Monday, March 26, 2012

A Mere Christianity: Book 3; Chapter 12 (Faith (cont.))

 Faith vs. Works

I want to start off by affirming what Lewis says in the very beginning of this chapter... if you're at the stage of your faith where you've never considered the relationship of Faith vs. Works, or if its something where you're set in your ways and don't want to discuss something that can have a lot of distinctions and nuances, or if this topic typically causes you some sort of passionate rage, it's probably better to stop reading now and pick up in the next chapter.  This is not necessary for Lewis' arguments, but it is something that needs to be addressed for those that are ready.  That being said, I'll try to make it as simple and explicit as possible.

Lewis first describes a question, and its divided answers (typically between protestants and Catholics), which leads to the problem of faith vs. works.  The question is, "what is man capable on his own".  On one side (protestants) we find that man is completely debased in his nature totally incapable of any virtue or moral act on his own and completely dependent on the grace of Christ.  On the other hand (Catholic/Eastern Orthodox) we find that, while man has fallen, his nature is still intrinsically good, and thus his works have some semblance of merit.  We'll flush this out a bit more in a minute.

Lewis here shows his protestant leanings by saying that man cannot be virtuous on his own.  However, he does make some concessions for works.  He looks at it from the standpoint of obedience, which is perhaps where the best crossover between faith and works occurs.  He states that if you are truly and completely dependent on Christ, then you trust him and be obedient.  If you're not obedient in your acts then you must not truly and fully depend on him.  This is somewhat circular, and its what a lot of protestants have been arguing for years.  And its not incorrect.

Lewis next discusses it from the "final cause" in a sense... or what leads a Christian home.  Basically, how do we get to heaven--faith, or works?  Lewis correctly states that FAITH is the ONLY thing that can lead a Christian to heaven--we cannot be "saved" merely by keeping the law.  Even the Apostle Paul affirms that.  Here though Lewis again points to an "apparent" Catholic and Protestant divide (which only exists in spiteful and uneducated circles today).  Basically he says many people think Catholics think only works (especially giving money to the Church) is the only way to heaven, whereas Protestants (especially calvanists) think only faith matters, no matter what you do.  Obviously this is a load of bull... works without faith are empty, and faith without the fruit of works is dead.  Why are we still arguing about this all?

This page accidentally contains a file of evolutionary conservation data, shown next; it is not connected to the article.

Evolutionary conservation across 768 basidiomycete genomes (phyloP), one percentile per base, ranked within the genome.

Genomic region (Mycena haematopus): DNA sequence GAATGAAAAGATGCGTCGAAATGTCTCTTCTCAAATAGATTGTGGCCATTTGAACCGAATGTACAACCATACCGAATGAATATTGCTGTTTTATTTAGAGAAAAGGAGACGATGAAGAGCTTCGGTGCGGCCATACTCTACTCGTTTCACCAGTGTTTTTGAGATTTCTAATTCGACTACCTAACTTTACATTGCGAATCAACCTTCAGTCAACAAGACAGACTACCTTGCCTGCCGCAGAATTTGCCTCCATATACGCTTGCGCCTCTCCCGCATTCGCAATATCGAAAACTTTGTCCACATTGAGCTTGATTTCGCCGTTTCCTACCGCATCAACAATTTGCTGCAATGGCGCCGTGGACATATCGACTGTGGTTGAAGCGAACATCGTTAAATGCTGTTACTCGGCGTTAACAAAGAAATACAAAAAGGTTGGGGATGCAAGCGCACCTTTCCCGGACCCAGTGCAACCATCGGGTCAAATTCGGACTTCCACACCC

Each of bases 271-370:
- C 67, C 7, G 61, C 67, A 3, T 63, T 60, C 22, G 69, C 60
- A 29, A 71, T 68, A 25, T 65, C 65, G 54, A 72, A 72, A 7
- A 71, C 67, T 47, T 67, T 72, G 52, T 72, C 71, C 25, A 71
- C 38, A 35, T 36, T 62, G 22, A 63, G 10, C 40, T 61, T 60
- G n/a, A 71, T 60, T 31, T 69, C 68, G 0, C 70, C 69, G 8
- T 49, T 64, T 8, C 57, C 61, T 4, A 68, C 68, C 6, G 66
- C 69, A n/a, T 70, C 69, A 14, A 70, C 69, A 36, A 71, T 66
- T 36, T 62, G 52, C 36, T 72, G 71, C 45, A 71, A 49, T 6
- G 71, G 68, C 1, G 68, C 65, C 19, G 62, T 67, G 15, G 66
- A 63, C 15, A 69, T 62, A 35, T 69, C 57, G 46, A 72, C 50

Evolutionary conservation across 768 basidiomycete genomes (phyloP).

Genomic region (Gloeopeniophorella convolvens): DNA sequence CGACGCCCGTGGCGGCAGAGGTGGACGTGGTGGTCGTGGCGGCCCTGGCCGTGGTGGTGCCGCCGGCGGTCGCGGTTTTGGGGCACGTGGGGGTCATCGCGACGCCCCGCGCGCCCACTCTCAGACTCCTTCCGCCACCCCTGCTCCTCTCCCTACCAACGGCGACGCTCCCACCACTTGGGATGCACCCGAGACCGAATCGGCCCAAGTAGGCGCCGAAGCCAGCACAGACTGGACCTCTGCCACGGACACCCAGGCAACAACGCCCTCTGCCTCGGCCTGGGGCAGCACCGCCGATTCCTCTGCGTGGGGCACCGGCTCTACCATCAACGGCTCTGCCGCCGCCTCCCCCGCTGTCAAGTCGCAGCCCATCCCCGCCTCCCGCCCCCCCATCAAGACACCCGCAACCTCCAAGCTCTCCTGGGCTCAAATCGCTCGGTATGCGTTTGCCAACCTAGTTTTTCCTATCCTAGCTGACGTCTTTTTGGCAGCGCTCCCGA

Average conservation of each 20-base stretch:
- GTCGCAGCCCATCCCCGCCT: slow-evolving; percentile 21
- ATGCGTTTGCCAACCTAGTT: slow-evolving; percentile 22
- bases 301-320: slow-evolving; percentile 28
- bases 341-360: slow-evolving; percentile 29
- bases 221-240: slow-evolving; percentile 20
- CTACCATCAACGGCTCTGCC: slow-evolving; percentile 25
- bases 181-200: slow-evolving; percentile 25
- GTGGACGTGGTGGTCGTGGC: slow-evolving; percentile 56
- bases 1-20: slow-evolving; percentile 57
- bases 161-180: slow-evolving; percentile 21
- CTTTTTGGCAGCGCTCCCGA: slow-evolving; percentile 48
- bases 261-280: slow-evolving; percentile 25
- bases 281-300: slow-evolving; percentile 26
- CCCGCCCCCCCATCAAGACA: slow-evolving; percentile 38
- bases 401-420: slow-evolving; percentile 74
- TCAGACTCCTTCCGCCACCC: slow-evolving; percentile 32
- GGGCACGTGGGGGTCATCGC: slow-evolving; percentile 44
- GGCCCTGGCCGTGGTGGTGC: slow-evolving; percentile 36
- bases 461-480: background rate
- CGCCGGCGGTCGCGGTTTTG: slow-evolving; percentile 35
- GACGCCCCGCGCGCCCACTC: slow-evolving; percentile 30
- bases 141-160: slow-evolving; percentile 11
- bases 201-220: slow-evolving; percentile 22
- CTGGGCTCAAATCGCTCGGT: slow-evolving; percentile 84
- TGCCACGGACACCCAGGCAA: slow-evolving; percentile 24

Here's my two cents--I agree almost completely with Lewis, but I think the issue must be approached keeping in mind the actual nature of the Human Person.  We have fallen, and so we sin.  But the human is no so degraded that we lose are free will, rationality, and ability to act in a somewhat moral fashion without Christ.  We need faith in Christ to get home, but the mere act of assenting and accepting the undeserved gift of Grace shows that humans are capable of good acts.  They cannot be taken separately of course, for even the ability to receive comes from God, but we still make the choice.  It's all very confusing, I realize that... but to neglect the fundamentally good nature of the human person is to neglect the creative intent of the Father.

So in short--Man was created good and is capable, at least at a fundamental level, of doing Good.  Faith and works are inseparable, but works alone cannot save.  Faith must be first but is only truly present through the fruit of good works.

For a better presentation of the issue though, just read the chapter ;-)

1 comment:

  1. See also:

    The Joint Declaration on the Doctrine of Justification between the Catholic Church and the Lutheran World Federation.